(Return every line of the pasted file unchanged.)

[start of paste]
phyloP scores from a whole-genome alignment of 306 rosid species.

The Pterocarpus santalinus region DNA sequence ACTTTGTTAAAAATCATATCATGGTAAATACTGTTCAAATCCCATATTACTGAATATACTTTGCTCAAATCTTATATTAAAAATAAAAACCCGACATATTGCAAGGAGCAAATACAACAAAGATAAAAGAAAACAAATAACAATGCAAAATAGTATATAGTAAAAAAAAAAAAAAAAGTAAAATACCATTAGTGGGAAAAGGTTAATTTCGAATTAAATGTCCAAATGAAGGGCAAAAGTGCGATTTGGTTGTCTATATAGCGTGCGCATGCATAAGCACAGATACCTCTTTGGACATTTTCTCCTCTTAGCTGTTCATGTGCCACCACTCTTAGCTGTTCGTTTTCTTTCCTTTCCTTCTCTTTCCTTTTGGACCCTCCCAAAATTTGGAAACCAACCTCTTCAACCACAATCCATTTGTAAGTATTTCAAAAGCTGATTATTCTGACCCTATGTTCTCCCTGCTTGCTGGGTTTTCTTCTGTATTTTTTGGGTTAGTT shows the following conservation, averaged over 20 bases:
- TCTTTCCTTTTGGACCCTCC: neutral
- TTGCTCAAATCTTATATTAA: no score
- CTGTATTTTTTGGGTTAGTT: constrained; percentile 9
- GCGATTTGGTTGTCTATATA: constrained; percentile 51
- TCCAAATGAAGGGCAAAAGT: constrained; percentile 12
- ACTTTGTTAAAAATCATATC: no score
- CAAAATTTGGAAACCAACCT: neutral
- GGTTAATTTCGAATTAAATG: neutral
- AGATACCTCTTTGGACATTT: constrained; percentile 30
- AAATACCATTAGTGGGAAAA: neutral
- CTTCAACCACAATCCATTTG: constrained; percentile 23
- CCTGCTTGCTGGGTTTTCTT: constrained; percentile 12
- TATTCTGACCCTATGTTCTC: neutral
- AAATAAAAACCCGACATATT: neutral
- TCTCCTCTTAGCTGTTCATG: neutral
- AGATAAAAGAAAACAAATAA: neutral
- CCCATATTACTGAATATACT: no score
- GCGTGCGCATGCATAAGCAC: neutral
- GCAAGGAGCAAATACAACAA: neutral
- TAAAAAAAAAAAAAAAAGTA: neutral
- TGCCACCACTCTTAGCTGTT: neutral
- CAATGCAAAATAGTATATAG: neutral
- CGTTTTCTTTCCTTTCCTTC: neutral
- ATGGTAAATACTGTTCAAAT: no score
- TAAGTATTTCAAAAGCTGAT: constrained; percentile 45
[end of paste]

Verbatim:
phyloP scores from a whole-genome alignment of 306 rosid species.

The Pterocarpus santalinus region DNA sequence ACTTTGTTAAAAATCATATCATGGTAAATACTGTTCAAATCCCATATTACTGAATATACTTTGCTCAAATCTTATATTAAAAATAAAAACCCGACATATTGCAAGGAGCAAATACAACAAAGATAAAAGAAAACAAATAACAATGCAAAATAGTATATAGTAAAAAAAAAAAAAAAAGTAAAATACCATTAGTGGGAAAAGGTTAATTTCGAATTAAATGTCCAAATGAAGGGCAAAAGTGCGATTTGGTTGTCTATATAGCGTGCGCATGCATAAGCACAGATACCTCTTTGGACATTTTCTCCTCTTAGCTGTTCATGTGCCACCACTCTTAGCTGTTCGTTTTCTTTCCTTTCCTTCTCTTTCCTTTTGGACCCTCCCAAAATTTGGAAACCAACCTCTTCAACCACAATCCATTTGTAAGTATTTCAAAAGCTGATTATTCTGACCCTATGTTCTCCCTGCTTGCTGGGTTTTCTTCTGTATTTTTTGGGTTAGTT shows the following conservation, averaged over 20 bases:
- TCTTTCCTTTTGGACCCTCC: neutral
- TTGCTCAAATCTTATATTAA: no score
- CTGTATTTTTTGGGTTAGTT: constrained; percentile 9
- GCGATTTGGTTGTCTATATA: constrained; percentile 51
- TCCAAATGAAGGGCAAAAGT: constrained; percentile 12
- ACTTTGTTAAAAATCATATC: no score
- CAAAATTTGGAAACCAACCT: neutral
- GGTTAATTTCGAATTAAATG: neutral
- AGATACCTCTTTGGACATTT: constrained; percentile 30
- AAATACCATTAGTGGGAAAA: neutral
- CTTCAACCACAATCCATTTG: constrained; percentile 23
- CCTGCTTGCTGGGTTTTCTT: constrained; percentile 12
- TATTCTGACCCTATGTTCTC: neutral
- AAATAAAAACCCGACATATT: neutral
- TCTCCTCTTAGCTGTTCATG: neutral
- AGATAAAAGAAAACAAATAA: neutral
- CCCATATTACTGAATATACT: no score
- GCGTGCGCATGCATAAGCAC: neutral
- GCAAGGAGCAAATACAACAA: neutral
- TAAAAAAAAAAAAAAAAGTA: neutral
- TGCCACCACTCTTAGCTGTT: neutral
- CAATGCAAAATAGTATATAG: neutral
- CGTTTTCTTTCCTTTCCTTC: neutral
- ATGGTAAATACTGTTCAAAT: no score
- TAAGTATTTCAAAAGCTGAT: constrained; percentile 45